WHATS YOUR PLAN - Manage Side Effects of Chemo & Other Cancer Treatments

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  1. Chemotherapy Side Effects | Vomiting, Hair Loss, Nerve Damage, Fatigue
  2. Goals of drug therapy
  3. What are common side effects?
  4. What's your plan?: Manage side effects of chemo & other cancer treatments
  5. Chemotherapy

If you need major dental work, try to postpone it until after chemotherapy. If you need your teeth cleaned while receiving chemotherapy, please let your doctor or nurse know beforehand and discuss any concerns. You can have a family member, friend or support person accompany you to your chemotherapy sessions. We recognize that cancer has an impact on you as a whole person and also on your family and loved ones. To varying degrees, all people with cancer struggle with the challenges of coping and adjusting to these life changes. Chemotherapy lowers the number of white blood cells WBCs your body makes.

White blood cells are made in the bone marrow and help fight against infection. Neutrophils are one type of WBC that fights infection. Often your neutrophil count will determine whether or not you will receive chemotherapy on schedule. You must call your cancer specialist if you experience these symptoms, even if it's at night or on the weekend. An infection is most likely to occur when your neutrophil count is low. You are most susceptible to a bacterial infection about seven to 12 days after your chemotherapy infusion.

Chemotherapy Side Effects | Vomiting, Hair Loss, Nerve Damage, Fatigue

Most bacterial infections result from your body's inability to fight off normal bacteria present in your gastrointestinal tract or skin. Bacterial infections do not commonly result from being in a crowded place. So, if you are feeling well, we encourage you to continue to go out to the movies or out for a meal. However, viral infections such as colds and flu are common and are transmitted easily from other people.

To reduce your chance of infection, wash your hands frequently and avoid close contact with anyone who is ill during this time. Around the third day following a chemotherapy treatment, some people may experience flu-like symptoms such as muscle aches and pains. If you experience these aches, you can take over-the-counter medications such as Tylenol or Advil.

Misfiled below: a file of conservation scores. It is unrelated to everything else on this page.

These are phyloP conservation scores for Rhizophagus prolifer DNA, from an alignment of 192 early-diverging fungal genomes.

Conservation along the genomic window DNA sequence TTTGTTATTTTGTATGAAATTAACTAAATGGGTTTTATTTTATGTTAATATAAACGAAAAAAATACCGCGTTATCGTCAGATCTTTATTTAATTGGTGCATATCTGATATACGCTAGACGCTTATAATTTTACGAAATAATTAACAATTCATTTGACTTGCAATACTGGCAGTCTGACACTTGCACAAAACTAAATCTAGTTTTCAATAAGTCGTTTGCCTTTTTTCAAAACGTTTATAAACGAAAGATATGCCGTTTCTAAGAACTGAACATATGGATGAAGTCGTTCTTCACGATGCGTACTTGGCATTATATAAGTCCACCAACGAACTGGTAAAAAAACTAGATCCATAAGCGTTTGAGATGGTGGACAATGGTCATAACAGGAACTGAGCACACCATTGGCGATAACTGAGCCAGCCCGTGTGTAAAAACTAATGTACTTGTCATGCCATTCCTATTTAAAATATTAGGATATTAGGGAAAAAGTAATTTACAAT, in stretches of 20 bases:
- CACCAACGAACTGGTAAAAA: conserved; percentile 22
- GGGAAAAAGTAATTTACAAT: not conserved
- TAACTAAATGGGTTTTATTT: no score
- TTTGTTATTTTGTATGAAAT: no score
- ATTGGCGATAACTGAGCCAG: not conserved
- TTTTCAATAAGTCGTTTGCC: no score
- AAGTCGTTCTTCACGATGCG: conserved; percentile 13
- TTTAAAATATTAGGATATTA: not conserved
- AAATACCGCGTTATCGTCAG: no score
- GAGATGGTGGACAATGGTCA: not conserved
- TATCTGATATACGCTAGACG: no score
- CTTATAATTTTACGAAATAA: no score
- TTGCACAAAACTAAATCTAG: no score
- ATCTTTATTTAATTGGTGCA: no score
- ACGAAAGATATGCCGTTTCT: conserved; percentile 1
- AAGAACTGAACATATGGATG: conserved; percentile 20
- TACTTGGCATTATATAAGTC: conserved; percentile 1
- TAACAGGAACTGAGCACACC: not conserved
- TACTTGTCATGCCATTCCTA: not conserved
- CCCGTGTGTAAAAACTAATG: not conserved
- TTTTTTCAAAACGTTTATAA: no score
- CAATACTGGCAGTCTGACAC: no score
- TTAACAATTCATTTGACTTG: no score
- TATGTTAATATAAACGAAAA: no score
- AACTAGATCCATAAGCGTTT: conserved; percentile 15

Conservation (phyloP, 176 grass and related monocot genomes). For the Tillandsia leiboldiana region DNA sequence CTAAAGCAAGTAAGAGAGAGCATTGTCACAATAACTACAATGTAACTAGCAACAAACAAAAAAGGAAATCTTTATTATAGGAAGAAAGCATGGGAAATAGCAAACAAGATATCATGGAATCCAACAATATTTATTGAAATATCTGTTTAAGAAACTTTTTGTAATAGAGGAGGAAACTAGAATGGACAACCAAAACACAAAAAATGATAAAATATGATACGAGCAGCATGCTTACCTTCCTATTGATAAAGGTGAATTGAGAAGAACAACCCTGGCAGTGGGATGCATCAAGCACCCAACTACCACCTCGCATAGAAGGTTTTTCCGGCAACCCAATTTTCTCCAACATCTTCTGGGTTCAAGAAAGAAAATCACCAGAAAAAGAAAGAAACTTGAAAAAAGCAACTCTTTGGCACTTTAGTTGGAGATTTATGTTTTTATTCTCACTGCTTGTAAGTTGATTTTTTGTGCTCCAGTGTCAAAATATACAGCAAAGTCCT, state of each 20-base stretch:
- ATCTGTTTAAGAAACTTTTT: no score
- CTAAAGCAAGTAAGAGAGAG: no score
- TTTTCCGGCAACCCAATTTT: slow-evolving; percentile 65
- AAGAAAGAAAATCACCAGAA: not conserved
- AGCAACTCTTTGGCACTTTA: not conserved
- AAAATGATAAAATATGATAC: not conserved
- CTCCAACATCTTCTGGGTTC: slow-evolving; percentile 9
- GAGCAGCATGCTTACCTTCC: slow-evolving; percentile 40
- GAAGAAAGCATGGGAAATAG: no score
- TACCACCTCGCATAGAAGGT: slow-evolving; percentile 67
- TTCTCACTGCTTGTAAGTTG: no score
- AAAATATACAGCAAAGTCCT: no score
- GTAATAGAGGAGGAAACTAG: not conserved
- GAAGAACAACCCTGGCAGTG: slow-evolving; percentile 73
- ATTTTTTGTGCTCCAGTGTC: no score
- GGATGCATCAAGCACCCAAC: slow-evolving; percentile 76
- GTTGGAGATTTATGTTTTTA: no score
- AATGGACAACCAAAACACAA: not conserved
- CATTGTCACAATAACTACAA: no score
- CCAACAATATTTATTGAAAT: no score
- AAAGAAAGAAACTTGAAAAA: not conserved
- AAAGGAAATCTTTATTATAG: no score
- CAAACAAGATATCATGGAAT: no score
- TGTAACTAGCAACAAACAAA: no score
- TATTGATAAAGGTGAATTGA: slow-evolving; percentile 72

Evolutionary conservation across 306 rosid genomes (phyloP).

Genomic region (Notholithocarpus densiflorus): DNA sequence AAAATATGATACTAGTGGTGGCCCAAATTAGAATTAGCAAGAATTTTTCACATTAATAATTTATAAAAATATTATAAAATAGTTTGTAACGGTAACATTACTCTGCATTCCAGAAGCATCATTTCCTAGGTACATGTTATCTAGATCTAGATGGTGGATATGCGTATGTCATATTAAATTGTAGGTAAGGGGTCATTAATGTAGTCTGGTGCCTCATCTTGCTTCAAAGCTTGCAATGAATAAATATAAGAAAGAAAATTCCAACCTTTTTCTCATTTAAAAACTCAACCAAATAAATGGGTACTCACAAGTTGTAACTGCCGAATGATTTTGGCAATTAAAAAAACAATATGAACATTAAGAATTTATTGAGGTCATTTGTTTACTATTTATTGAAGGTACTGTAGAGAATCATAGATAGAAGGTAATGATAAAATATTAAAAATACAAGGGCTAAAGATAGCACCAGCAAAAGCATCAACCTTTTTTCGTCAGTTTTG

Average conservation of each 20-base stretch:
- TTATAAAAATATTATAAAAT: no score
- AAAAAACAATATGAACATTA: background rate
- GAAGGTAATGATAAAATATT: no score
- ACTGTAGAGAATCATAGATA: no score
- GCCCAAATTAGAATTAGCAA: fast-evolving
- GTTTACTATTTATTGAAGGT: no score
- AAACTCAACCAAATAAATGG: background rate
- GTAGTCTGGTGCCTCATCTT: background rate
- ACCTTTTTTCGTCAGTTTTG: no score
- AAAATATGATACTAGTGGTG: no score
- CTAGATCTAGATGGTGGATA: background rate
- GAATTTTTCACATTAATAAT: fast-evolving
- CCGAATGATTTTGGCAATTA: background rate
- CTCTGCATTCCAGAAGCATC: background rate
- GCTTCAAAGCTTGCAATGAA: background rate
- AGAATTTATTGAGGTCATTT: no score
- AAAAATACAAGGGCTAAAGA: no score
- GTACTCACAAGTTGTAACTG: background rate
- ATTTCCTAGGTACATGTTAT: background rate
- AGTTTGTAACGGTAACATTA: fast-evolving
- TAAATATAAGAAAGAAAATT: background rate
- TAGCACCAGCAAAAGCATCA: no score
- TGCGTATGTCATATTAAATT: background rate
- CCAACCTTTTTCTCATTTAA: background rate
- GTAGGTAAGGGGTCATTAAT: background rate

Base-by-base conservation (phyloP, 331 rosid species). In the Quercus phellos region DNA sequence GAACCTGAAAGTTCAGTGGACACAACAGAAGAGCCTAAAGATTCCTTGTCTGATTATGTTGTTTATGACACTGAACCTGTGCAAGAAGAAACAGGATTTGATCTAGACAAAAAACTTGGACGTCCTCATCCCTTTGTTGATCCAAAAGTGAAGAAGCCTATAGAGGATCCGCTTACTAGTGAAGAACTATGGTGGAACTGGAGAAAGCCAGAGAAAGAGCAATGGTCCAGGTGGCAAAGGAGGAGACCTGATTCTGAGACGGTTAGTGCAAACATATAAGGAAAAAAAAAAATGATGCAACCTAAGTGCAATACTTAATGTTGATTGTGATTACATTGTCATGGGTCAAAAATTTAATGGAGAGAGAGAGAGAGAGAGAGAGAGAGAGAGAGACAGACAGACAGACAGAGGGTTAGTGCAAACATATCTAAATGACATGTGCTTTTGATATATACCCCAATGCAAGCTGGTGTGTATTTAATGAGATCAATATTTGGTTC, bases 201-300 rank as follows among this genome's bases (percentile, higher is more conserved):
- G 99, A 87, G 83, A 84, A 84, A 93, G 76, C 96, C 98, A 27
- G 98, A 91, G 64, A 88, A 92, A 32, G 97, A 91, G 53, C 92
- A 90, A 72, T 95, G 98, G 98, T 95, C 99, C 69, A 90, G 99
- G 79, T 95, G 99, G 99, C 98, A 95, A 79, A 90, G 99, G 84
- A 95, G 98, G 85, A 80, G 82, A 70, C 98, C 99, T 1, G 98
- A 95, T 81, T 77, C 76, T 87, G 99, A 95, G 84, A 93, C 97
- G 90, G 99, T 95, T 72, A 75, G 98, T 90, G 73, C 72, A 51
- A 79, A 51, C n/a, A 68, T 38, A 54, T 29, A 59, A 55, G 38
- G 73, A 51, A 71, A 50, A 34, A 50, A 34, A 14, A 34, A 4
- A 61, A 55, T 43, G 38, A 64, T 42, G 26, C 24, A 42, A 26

If necessary, contact your doctor for stronger medication.

Goals of drug therapy

Medications called antiemetics or anti-nausea drugs are used to prevent and treat nausea and vomiting due to chemotherapy. Not all chemotherapy drugs cause nausea. Many anti-nausea drugs are available, and your doctor or nurse will recommend what is expected to work best for you. If possible, have your prescriptions filled before your treatment day. Please call your doctor or nurse if your medications do not give you adequate relief or if you experience side effects with the anti-nausea medication.

For more practical tips on dealing with nausea, schedule a free appointment with the dietitian by contacting the Cancer Resource Center. Chemotherapy can make you feel tired. This fatigue may or may not worsen as you are treated with more cycles of chemotherapy. Most people have to make some adjustments in work and family responsibilities; the degree of change is very individual. Try to balance activity and rest.

As much as possible, try to maintain your everyday activities. It can be very beneficial to both your physical and emotional recovery. The fatigue will go away after you recover from chemotherapy. Many people feel that hair loss is one of the most difficult aspects of chemotherapy treatment.

Not all chemotherapy drugs cause hair loss, so talk to your physician or nurse about what to expect. Most often, hair loss begins about two to three weeks after starting chemotherapy. Some people will lose relatively little hair, while others may lose the hair on their head, eyelashes and eyebrows, as well as other body hair.

You may want to cover your head with a wig, scarf, hat or turban, or you may not want to cover your head at all.

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Do what makes you most comfortable. Many people choose different head coverings for different situations. Feel Better! If you decide to buy a wig, try to buy one while you still have your own hair so you can better match color and style. You may want to ask your doctor for a prescription for a "cranial prosthesis" i.

Your hair will begin to grow back after you stop chemotherapy. It usually takes from two to three months to see the change from no hair to some hair. Your new hair may be slightly different in color and texture than your old hair. Often, the new hair will be baby soft and curly, but will generally return to its original texture after some time.

What are common side effects?